Favorite children's book poetry

Bruce N H

Active Member
Hey all,

This is really a tangent, but in last week's class while talking about the "I sit beside the fire and think" poem, there was a brief digression on poetry in children's books. Corey mentioned really liking the book Boom Chicka Boom (I don't know that one, will have to look for it) and much of Sandra Boynton*. So I wanted to raise the question for the group. What is your favorite children's book poetry. I'll start with two:

Goodnight, Moon, of course. I think every parent has this one memorized, even after their kids have grown up and moved away.

The Bear Snores On, by Karma Wilson. The general plot is that while the bear is hibernating, other animals come into his cave for warmth, start sharing their food, light a little fire, have a party, until the bear wakes up. He's initially upset, but then joins in the fun, and eventually all the other animals fall asleep and the bear is up. I particularly love this passage:

An itty-bitty mouse,
pitter-pat, tip-toe,
creep-crawls in the cave
from the fluff-cold snow.

The rhythm of that line and the alliteration just really make it fun to read aloud. The whole book is a delight, IMO, and was a regular part of our bedtime rotation of books. She wrote a few more, where the bear and his friends do different things, but I felt those other books suffered because she took the exact same poetic form and changed the words, so after reading a couple of them it got redundant.

So, what are your favorite lines of poetry from children's books?

Bruce

*My favorite Boynton is Moo, Baa, La la la.
 

Flammifer

Well-Known Member
There are three kinds of 'childrens' book poetry'. There are books of poems meant for children. There are books for children written entirely in poem form. There are books written largely in prose, which have poems interspersed.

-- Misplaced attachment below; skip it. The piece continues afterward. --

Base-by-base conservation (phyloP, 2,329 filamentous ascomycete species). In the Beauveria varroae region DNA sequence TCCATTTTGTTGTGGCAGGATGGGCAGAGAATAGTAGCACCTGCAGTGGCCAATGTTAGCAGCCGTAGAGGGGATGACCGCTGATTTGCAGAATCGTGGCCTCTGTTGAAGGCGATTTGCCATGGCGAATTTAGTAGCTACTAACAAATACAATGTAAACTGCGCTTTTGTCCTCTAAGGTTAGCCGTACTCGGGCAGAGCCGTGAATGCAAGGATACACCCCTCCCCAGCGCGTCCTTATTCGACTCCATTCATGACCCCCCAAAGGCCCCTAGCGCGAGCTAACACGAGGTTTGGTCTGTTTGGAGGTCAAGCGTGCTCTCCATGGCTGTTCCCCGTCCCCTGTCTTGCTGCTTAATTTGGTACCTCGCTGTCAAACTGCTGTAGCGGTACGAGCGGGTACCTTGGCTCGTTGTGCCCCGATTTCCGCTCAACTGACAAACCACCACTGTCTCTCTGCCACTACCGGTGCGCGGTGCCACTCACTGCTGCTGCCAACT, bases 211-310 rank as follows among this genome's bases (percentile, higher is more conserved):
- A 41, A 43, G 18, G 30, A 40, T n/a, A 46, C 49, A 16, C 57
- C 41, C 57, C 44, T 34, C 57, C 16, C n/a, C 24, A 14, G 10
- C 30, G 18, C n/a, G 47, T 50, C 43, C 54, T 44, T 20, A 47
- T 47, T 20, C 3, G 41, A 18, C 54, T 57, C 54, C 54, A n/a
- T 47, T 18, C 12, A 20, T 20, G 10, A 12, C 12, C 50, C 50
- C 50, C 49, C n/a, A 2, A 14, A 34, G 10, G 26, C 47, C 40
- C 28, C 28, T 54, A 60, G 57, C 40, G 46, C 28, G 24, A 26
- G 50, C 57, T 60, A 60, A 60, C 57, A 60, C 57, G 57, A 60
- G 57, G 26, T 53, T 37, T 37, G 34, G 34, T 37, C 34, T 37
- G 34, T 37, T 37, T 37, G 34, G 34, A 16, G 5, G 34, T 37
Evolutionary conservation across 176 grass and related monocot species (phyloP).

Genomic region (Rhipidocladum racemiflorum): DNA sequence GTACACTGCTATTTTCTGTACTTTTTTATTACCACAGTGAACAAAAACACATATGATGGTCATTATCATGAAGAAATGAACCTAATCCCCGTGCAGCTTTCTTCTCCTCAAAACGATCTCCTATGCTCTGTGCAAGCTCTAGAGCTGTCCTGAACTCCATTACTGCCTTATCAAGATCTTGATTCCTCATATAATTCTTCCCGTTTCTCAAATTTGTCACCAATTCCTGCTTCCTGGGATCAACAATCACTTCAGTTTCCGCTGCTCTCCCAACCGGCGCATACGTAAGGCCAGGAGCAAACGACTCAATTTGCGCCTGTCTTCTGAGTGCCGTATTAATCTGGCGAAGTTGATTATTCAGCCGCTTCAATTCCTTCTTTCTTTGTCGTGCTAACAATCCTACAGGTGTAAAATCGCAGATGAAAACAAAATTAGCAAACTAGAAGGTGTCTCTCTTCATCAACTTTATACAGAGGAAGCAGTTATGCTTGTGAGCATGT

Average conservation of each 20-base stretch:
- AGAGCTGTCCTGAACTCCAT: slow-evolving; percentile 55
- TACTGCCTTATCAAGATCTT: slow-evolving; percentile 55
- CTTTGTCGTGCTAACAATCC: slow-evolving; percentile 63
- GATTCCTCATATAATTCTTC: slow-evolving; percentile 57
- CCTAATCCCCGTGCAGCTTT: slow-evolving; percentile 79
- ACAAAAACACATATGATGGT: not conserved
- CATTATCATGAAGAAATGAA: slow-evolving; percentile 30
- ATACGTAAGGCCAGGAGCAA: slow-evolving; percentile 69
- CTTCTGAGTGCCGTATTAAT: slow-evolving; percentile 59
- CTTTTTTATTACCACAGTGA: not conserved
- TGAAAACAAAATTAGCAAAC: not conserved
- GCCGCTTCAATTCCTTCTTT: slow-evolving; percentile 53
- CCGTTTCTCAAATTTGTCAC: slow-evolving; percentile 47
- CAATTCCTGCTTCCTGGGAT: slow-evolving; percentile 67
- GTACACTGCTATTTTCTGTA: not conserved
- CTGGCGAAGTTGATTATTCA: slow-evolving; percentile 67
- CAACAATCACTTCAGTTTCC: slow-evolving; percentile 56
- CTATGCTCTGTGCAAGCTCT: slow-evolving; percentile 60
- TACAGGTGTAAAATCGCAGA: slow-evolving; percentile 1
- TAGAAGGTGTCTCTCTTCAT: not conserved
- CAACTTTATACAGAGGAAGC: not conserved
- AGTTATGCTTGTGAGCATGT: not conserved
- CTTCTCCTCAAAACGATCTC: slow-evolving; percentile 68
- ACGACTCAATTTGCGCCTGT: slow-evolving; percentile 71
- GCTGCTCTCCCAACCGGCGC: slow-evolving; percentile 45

For a collection of poems for children (all by a single author), 'A Child's Garden of Verses' by Robert Louis Stevenson would be a classic example, and certainly a favorite. Another great example would be 'When We Were Very Young', by A. A. Milne.

For books written entirely in poem form, the Dr. Seuss books would be a great example. Another classic would be 'Madeline', by Ludwig Bemelmans.

For books written largely in prose, but which include poems, 'Through the Looking-Glass and What Alice Found There' would be a good example, with poems like 'The Walrus and the Carpenter', and 'Jabberwocky'.

For stand-alone children's poems, is 'The Star', by Jane Taylor ('Twinkle, twinkle, little star') the best known child's poem of all time? What other candidates are there?
 

Rachel Port

Well-Known Member
I would put Mary Had a Little Lamb on a par with Twinkle Twinkle Little Star (or Carroll's Twinkle Twinkle Little Bat, for that matter). I used to visit the schoolhouse where Sarah Josepha Hale taught and where the incident of the lamb happened. The schoolhouse was moved to Sudbury MA from New Hampshire and is a lovely park setting where I used sometimes to take my son and my dog.

 

Flammifer

Well-Known Member
Other candidates from the 'nursery rhyme' category (which one might consider 'Mary had a Little Lamb' to belong to - probably more so than 'Twinkle twinkle') then 'London Bridge is falling down' (much older than Mary and her lamb, and whose sung tune was borrowed by that poem), and 'Ring a Ring of Roses', might be considered as best known childrens' poems. Another candidate might be 'Star light, Star bright, First star I see tonight, I wish I may, I wish I might, have the wish I wish tonight.'